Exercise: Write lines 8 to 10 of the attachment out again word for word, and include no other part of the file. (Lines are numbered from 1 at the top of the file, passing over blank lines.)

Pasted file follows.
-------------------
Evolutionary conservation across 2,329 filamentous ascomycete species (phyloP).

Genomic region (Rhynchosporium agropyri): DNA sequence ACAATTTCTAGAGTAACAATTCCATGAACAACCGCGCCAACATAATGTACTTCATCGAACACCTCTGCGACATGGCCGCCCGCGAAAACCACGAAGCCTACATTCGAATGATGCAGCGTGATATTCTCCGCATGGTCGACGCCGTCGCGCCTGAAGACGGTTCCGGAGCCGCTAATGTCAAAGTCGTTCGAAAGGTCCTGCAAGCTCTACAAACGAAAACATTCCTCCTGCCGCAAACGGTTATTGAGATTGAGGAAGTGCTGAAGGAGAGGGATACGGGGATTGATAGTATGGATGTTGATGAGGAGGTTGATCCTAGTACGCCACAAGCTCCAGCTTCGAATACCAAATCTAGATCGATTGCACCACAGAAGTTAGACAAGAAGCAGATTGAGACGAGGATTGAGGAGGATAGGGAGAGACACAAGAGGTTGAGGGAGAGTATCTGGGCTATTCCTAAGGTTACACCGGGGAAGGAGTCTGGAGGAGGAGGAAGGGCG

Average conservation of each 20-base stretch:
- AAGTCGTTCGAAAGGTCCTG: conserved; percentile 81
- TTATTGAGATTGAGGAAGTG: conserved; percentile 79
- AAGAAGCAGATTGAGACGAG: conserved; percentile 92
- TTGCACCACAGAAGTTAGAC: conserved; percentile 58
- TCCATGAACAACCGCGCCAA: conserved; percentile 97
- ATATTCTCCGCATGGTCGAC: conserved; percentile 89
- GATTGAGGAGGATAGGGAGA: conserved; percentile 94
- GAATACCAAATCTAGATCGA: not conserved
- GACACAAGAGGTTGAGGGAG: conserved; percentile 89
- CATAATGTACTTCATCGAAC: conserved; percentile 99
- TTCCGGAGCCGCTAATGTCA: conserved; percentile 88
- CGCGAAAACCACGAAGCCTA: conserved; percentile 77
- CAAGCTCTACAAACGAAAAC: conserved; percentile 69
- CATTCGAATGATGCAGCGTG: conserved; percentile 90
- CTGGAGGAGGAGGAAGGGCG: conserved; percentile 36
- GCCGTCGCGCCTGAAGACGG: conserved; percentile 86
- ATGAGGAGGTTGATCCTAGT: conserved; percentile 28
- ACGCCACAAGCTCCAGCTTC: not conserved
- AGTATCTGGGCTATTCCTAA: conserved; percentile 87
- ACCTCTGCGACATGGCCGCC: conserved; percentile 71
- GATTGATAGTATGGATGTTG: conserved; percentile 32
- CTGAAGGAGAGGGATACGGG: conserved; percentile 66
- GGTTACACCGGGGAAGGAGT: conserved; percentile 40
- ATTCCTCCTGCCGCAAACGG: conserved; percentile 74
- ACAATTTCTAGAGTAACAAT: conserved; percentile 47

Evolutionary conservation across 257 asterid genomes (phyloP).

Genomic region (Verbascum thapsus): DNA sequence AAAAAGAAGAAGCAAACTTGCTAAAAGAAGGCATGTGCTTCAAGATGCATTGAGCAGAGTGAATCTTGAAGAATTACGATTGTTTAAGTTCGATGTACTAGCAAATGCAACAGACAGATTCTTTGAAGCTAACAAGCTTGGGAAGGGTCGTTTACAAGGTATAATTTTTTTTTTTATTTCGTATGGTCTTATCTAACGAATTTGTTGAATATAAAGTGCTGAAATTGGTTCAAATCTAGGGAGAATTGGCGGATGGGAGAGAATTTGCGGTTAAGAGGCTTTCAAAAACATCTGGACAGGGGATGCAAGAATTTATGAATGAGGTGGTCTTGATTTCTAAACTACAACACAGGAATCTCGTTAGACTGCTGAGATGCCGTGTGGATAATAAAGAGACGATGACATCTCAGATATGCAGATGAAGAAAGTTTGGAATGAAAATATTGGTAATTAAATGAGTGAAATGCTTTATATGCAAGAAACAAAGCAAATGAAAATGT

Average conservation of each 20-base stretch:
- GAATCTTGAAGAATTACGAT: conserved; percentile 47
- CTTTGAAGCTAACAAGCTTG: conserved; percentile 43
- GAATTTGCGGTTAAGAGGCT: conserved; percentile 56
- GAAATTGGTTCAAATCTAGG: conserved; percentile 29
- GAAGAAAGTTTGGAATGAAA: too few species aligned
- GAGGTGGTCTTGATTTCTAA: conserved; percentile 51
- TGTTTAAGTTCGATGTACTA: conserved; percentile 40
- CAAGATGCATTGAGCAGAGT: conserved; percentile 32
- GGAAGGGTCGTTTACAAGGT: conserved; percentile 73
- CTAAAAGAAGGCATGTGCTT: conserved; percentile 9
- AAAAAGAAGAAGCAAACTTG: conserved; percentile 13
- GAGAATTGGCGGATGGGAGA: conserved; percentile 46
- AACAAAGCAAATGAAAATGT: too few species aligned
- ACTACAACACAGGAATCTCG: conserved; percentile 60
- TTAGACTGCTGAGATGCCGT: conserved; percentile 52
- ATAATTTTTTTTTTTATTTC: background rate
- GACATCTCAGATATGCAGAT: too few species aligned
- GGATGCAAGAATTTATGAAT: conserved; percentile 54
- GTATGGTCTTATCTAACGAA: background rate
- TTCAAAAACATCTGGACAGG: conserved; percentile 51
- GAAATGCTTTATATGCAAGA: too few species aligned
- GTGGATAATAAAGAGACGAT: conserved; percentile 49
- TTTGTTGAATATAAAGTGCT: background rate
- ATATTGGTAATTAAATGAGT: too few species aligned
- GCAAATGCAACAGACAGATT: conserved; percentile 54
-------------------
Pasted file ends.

- TCCATGAACAACCGCGCCAA: conserved; percentile 97
- ATATTCTCCGCATGGTCGAC: conserved; percentile 89
- GATTGAGGAGGATAGGGAGA: conserved; percentile 94